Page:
• Are you sure of your facts? I thought that carbohydrates were an essential part of our diet. Don't understand your advice on the consumption of fats. I thought that it was saturated fats that we should avoid. Both coconut oil and chicken skin contain saturated fats. I'm confused.

  • The problem seems to be with refined carbs, rather than fat, unless you have a genetic problem like FH.

  • I read the Scientific American article. It is not the original scientific paper. But this is the problem. How does one assess the validity of these studies? It is not unusual nowadays to read of meta-studies which collect together past data on a huge spreadsheet. This is an attempt to re-evaluate the quality and significance of the data and then to question the dietary advice we are given. This can be good science but when we receive this information through the prism of the media we get the shock horror headlines, the simplistic solutions. Nowadays the media, and even the BBC are interested only in the impact of the "stories" and not the evidence base. I suggest that you treat the SA report with a large and life-threatening pinch of salt. What is meant by "refined" carbohydrates? This business of what is meant by healthy eating is a tangle of truths, half-truths and lies. I don't think that anyone truly understands these issues but of course it doesn't stop them from offering their opinions.

  • This report from the American Journal of Clinical Nutrition gives a definition of "refined" carbohydrates and describes their effect on health. The Journal is peer reviewed.

  • Sadly that is the state of the health education and information that is given by gvts. Saturated fats are in fact healthy for you, healthier than the chemically produced so called "vegetable" fats (canola, soy etc) - and there is no such thing as an essential carbohydrate - check the Masai and Eskimos - Sadly since Ancel Keys, sat fats have been vilified, and the massive grain /crop growers of the US pushed an agenda forward that would promote grains /sugar over any fats. So began a huge commercial/corporate lobby that continues till today. Only now are we seeing the true situation revealed, as obesity and diabetes epidemics sweep the civilised world ie the countries that eat the SAD. You, Free-radical have two choices : Google Google Google and/or just follow the diabetic forums, either type 1 or type 2. These are the people that measure their blood after eating any food and they truly reveal what happens with their blood sugars and insulin after eating carbs and fat.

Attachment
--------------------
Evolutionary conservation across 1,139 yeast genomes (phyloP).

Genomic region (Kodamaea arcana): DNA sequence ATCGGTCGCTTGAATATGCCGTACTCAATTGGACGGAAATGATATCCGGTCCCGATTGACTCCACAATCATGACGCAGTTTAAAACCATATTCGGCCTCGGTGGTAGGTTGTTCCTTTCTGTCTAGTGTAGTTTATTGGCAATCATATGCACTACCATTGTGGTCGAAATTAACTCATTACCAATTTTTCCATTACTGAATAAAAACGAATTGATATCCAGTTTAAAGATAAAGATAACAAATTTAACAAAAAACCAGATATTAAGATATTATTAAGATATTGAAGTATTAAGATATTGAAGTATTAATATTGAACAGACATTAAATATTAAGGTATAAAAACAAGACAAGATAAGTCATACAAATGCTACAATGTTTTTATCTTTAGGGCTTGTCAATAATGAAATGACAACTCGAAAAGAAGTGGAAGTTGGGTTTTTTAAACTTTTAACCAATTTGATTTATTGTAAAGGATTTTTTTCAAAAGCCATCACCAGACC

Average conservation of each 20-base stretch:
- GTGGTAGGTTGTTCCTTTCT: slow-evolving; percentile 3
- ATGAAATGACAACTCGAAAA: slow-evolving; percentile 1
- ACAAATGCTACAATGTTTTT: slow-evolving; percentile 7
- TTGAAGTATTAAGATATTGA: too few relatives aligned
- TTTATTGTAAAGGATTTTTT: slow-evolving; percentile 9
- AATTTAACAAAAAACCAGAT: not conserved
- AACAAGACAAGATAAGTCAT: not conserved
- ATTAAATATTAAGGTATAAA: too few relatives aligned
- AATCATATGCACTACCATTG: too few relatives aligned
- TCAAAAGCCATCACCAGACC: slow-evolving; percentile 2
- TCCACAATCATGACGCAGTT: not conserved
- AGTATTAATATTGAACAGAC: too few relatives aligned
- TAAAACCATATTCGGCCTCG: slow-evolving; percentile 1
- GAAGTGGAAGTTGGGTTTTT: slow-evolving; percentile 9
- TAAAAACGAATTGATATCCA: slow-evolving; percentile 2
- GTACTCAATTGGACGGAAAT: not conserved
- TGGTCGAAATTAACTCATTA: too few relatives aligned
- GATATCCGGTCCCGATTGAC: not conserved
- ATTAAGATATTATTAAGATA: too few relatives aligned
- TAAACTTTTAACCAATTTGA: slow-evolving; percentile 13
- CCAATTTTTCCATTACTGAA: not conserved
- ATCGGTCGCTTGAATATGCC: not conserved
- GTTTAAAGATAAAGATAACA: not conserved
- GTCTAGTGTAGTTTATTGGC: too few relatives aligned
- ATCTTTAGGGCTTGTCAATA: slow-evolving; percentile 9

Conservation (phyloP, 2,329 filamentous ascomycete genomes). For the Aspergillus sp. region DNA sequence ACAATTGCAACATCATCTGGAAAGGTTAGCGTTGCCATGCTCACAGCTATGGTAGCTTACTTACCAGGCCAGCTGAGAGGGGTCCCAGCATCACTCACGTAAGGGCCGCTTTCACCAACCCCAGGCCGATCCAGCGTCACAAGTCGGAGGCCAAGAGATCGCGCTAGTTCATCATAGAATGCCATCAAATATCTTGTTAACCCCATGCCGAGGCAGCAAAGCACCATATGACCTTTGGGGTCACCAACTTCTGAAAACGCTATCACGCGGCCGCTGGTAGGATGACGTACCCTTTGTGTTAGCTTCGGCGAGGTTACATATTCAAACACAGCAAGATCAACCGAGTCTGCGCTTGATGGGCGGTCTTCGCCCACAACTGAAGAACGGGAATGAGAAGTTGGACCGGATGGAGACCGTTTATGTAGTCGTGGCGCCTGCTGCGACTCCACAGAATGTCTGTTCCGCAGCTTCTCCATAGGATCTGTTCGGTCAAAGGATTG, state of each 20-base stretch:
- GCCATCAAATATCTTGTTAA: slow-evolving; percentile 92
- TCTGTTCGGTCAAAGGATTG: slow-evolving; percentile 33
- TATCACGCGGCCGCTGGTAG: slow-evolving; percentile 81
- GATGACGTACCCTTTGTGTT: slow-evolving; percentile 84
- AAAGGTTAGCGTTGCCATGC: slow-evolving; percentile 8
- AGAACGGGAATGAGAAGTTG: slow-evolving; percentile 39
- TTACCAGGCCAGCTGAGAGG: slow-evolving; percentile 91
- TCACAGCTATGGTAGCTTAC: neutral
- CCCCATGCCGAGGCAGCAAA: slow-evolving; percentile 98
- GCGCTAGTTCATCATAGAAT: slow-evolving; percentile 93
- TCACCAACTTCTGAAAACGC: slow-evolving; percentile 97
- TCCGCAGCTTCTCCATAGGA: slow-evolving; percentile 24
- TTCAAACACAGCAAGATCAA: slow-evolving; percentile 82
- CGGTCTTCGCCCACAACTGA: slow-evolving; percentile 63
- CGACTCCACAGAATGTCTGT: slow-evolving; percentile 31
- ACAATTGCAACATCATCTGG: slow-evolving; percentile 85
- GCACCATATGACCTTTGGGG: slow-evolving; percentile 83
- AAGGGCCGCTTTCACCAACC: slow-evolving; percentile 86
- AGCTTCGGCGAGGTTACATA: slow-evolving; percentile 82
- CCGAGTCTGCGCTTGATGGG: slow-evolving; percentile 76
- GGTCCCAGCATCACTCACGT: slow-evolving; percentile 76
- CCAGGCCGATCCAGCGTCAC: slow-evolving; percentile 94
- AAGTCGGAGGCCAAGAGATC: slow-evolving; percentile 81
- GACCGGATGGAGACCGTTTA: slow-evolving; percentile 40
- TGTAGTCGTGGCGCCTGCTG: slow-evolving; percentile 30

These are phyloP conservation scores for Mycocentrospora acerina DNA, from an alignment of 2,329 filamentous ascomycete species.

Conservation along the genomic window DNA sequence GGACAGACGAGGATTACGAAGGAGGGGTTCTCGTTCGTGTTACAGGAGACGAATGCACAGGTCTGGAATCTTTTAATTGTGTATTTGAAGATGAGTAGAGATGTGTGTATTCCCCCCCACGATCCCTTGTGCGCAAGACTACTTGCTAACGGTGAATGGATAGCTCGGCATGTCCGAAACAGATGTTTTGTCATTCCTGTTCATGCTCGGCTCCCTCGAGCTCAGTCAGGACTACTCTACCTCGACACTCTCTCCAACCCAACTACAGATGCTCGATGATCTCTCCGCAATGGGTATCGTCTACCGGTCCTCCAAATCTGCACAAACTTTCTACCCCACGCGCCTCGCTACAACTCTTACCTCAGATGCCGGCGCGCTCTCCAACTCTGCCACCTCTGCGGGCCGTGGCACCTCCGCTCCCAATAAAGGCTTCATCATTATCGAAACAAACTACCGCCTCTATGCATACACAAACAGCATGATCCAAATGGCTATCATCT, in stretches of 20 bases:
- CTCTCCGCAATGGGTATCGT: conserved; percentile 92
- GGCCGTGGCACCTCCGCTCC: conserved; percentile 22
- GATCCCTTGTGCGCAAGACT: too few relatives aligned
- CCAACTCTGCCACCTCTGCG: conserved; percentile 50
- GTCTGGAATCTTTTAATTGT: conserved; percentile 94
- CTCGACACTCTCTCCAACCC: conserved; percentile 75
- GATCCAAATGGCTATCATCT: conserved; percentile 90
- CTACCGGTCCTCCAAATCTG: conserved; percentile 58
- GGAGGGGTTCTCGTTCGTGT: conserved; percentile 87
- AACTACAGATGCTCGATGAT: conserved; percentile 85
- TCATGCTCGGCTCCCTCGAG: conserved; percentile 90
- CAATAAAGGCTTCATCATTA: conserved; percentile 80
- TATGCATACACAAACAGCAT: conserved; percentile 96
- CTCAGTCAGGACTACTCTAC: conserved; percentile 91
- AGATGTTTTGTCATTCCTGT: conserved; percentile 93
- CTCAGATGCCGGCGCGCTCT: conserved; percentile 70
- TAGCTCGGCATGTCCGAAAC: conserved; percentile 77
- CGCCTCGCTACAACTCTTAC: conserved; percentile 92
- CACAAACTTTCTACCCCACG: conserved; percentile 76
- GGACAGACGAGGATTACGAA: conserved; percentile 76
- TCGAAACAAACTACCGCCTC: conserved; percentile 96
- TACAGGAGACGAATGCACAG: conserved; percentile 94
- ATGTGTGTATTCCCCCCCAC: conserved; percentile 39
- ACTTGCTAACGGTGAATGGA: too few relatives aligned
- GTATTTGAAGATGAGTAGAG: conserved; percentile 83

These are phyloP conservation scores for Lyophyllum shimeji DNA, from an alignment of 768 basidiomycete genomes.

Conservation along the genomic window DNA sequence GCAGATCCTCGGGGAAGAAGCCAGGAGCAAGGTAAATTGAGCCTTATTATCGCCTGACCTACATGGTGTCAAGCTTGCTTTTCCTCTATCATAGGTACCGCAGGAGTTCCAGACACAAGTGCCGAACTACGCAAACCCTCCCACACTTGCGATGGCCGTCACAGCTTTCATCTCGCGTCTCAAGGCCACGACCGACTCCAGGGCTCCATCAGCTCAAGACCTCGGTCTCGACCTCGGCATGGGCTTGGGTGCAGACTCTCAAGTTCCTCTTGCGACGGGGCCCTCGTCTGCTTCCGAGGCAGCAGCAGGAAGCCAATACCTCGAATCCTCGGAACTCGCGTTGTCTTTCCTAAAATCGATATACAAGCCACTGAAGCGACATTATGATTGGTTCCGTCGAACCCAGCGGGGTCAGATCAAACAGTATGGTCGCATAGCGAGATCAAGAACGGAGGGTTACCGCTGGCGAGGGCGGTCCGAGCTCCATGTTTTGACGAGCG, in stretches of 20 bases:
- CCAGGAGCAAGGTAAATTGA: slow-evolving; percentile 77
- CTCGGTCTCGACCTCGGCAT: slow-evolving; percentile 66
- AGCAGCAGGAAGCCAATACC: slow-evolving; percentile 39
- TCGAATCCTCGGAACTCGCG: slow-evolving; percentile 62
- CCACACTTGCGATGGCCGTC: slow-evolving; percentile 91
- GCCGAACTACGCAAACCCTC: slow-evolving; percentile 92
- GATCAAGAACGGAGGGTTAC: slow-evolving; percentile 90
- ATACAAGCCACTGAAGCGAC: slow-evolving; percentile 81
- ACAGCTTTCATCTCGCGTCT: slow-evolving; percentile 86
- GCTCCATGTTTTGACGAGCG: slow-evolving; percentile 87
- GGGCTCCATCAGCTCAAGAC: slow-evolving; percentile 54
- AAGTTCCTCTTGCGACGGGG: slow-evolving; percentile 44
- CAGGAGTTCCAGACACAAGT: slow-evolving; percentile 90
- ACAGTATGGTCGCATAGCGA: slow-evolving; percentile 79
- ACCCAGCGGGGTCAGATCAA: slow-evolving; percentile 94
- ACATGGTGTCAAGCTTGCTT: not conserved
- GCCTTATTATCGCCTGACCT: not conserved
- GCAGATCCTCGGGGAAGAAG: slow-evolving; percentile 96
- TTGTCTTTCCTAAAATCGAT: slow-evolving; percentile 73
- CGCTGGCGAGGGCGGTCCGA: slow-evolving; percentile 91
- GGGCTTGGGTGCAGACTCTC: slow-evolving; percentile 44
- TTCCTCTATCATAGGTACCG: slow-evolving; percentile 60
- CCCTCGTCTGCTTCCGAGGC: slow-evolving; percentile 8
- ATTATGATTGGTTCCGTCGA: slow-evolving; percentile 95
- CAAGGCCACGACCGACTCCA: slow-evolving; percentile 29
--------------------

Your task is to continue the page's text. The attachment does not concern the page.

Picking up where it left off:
• News flash - posted May 8th from the Academy of Nutrition and Dietetics (formerly the American Dietetic Association) : Stop Worrying about Saturated Fat!


  • Possible dietary advice to follow could be a traditional Mediterranean diet. Lots of fresh foods, not pizza and pasta. Keep ready meals, junk food and sugary drinks to a minimum.

  • Hi hannda, you're eating too much carbohydrate.

    A triglyceride consists of three fatty-acids joined by a carbohydrate backbone. If you reduce the number of carbohydrate backbones available, you take three fatty-acids out at-a-time; it's not possible to form the triglyceride without the available carbohydrate.

    That doesn't mean don't eat any carbs; just eat sufficient to replace what you use in a day, which for most people is between 100 and 150g.

    Keep your protein intake to a palm-size or less at each meal, make up the balance of what you eat with natural fat, and watch those figures improve!